This question explains the method to calculate the **total positive charge** inside the **nuclei** of any gas.

Every gas has a different **positive charge** inside its nucleus and the total number of protons also differs for every gas. The **number of protons** is called the atomic number, which differentiates all the **elements** of the **periodic table.**

The **positive charge** on each **proton** is the same for every **gas.** The total charge will be the sum of the **charge** on all **protons** contained in the gas.

## Expert Answer

The **total positive charge** in the nucleus of any gas is the total number of protons times the total **charge** contained by **one proton.** The total **number** of **protons** depends on the type of gas, for example, **hydrogen, oxygen, chlorine,** etc. Each gas has a different number of **protons** in its **nuclei.**

To calculate the total **positive charge** in the **atomic nuclei** of any gas, find the total number of atoms in the gas. It can be calculated by multiplying **Avogadro’s Number** $N_A$ with the total amount of gas in moles. If the gas is available in molecules like **$O_2, F_2, Cl_2$,** then it needs to be multiplied by **2** to calculate the correct number of **atoms** in the gas. The **total number** of **protons** needs to be calculated, which can be done by multiplying the **atomic number** of gas with the total number of atoms calculated before. Now we can calculate the **charge** by multiplying the charge on one **proton** by the total **number** of **protons.**

Suppose we need to find the total **positive charge** in **1 mole** of **$O_2$** gas. Now we need to find the total number of **atoms** in **1 mole** of **$O_2$** gas. **$O_2$** has 2 atoms in each **molecule,** so we would need to incorporate this in our calculations.

**AmountÂ ofÂ Gas, n = 1 mols**

**AtomsÂ inÂ 1Â molecule, m = 2Â atoms**

**ProtonsÂ inÂ 1Â atom, P = 8**

**ChargeÂ onÂ 1Â Proton, e = 1.6 x $10^{-19}$ C**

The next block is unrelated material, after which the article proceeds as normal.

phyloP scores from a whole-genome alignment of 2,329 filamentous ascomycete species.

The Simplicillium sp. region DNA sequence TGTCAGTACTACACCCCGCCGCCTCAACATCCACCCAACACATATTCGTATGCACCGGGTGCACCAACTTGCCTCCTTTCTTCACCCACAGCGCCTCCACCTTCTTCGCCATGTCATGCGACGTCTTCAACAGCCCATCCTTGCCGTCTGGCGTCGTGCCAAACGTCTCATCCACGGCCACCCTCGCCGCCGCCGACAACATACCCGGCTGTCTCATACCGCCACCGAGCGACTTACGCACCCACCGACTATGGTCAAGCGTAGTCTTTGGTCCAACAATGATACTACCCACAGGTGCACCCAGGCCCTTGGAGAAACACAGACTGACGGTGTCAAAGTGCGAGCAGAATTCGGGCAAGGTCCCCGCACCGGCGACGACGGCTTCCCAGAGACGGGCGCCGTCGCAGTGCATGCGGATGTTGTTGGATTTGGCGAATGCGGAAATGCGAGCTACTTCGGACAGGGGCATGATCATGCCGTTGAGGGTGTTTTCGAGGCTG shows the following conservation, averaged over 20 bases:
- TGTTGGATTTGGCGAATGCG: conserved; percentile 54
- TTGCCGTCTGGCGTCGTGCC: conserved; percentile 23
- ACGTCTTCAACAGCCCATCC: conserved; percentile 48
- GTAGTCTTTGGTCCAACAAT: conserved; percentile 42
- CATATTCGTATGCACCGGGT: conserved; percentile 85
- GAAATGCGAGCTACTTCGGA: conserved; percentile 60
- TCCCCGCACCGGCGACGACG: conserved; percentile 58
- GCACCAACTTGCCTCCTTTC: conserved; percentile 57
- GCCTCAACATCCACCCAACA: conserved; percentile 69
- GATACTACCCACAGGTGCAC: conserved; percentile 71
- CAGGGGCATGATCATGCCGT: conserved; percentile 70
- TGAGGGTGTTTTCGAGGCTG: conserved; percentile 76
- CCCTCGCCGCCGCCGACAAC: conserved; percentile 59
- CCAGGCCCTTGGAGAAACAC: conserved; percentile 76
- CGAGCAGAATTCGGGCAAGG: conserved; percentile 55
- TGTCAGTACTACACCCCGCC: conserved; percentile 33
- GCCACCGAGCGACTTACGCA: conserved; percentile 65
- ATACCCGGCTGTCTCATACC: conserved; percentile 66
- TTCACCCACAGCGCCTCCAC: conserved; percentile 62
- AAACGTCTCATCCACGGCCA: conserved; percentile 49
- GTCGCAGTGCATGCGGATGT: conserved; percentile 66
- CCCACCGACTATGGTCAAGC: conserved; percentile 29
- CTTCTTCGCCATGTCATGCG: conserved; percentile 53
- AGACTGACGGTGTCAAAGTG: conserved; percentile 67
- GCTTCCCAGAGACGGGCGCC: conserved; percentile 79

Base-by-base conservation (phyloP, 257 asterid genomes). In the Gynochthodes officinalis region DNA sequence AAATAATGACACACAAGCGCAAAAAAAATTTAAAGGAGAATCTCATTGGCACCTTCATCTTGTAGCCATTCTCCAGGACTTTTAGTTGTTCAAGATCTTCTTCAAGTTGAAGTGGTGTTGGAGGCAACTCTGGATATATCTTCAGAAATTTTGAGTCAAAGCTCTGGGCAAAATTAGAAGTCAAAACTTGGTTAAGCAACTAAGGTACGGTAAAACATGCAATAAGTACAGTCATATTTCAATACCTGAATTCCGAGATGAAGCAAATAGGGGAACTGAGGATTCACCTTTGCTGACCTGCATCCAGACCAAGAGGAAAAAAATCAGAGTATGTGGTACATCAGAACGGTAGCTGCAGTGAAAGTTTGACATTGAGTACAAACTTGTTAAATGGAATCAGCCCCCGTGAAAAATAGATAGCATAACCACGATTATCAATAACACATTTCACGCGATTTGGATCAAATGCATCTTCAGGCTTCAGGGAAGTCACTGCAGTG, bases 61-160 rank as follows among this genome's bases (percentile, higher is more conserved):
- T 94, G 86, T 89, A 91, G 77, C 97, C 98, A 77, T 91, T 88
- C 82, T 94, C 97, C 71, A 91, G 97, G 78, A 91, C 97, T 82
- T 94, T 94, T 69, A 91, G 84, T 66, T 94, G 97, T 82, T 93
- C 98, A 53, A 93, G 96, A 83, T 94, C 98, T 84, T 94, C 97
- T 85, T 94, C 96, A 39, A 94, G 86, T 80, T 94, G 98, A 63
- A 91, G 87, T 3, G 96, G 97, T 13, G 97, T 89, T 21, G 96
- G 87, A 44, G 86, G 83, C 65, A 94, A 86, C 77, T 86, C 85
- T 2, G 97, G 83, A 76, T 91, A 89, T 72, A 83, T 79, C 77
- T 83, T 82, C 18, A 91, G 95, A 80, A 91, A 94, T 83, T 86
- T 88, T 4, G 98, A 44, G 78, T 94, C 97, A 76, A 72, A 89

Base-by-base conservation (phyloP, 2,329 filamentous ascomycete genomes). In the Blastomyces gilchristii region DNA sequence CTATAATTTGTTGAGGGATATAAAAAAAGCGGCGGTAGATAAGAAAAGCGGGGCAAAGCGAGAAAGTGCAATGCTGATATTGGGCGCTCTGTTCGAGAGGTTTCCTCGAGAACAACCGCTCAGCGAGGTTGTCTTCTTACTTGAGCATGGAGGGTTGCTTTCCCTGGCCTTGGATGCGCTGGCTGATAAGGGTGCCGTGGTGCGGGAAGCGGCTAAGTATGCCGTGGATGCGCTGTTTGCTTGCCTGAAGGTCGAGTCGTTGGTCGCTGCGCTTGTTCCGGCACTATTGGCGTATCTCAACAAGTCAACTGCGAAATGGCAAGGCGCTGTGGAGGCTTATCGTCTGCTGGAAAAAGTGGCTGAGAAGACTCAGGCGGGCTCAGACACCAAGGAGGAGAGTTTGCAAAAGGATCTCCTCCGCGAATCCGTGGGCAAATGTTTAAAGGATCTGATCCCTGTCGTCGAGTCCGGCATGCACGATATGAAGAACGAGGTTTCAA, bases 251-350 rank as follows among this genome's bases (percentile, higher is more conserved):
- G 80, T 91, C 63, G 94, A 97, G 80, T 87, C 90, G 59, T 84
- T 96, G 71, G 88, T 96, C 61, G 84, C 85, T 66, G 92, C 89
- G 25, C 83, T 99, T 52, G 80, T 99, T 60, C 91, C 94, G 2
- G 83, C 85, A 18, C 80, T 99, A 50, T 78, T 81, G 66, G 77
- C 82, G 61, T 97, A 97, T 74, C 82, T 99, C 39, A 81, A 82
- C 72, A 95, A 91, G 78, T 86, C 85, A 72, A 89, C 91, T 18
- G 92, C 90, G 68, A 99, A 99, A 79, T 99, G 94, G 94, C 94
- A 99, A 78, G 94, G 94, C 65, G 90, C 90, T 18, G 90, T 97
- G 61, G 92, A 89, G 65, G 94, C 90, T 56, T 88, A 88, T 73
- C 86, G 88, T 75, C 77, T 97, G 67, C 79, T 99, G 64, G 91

**Avogadro’sÂ Constant, N_A = 6.022 x $10^{23}$ **

**TotalÂ NumberÂ ofÂ Atoms, N = n x m x $N_A$ **

** N = 1 x 2 x 6.022 x $10^{23}$**

** N = 1.2 x $10^{24}$**

**TotalÂ NumberÂ ofÂ Protons,Â $T_p$ = N x P **

** $T_p$ = 1.2 x $10^{24}$ x 8 **

** $T_p$ = 9.6 x $10^{24}$**

## Numerical Result

**TotalÂ Charge, Q = Tp x e**

**Q = 9.6 x $10^{24}$ x 1.6 x $10^{-19}$**

**Q = 1.54 x $10^6$ C**

## Example

Suppose we need to find the total positive charge in **Fluorine(F) gas nuclei.** We take only one atom of **F gas** to calculate the **positive charge** in its **nucleus.**

**AtomicÂ NumberÂ ofÂ Fluorine,Â Z = 9**

**ChargeÂ onÂ 1Â Proton, e = 1.6 x $10^{-19}$ C**

**TotalÂ Charge, Q = Z x e**

**Q = 9 x 1.6 $10^{-19}$ C**

**Q = 1.44 x $10^{-18}$ C**

The total charge in the atomic nuclei of Fluorine gas is $1.44 \times 10^{-18} C$. As we have the positive atomic charge of one atom of **F gas,** we can now calculate the **positive charge** for any given amount of gas. For example, if we are given $1$ mol of **F** gas, and we need to find the total positive charge, we simply need to find the total **number** of **atoms** in **1 mol of F gas** and multiply it with the charge in one atom.

**AmountÂ ofÂ Gas, n = 1 mols**

**Avogadro’sÂ Constant, $N_A$ = 6.022 x $10^{23}$**

**TotalÂ NumberÂ ofÂ Atoms, N = n x m x $N_A$**

**N = 1 x 6.022 x $10^{23}$**

**N = 6.022 x $10^{23}$**

**Total Charge, $Q_t$ = N x Q**

**$Q_t$ = 6.022 x $10^{23}$ x 1.44 x $10^{-18}$ C**

**$Q_t$ = 8.7 x $10^5$ C**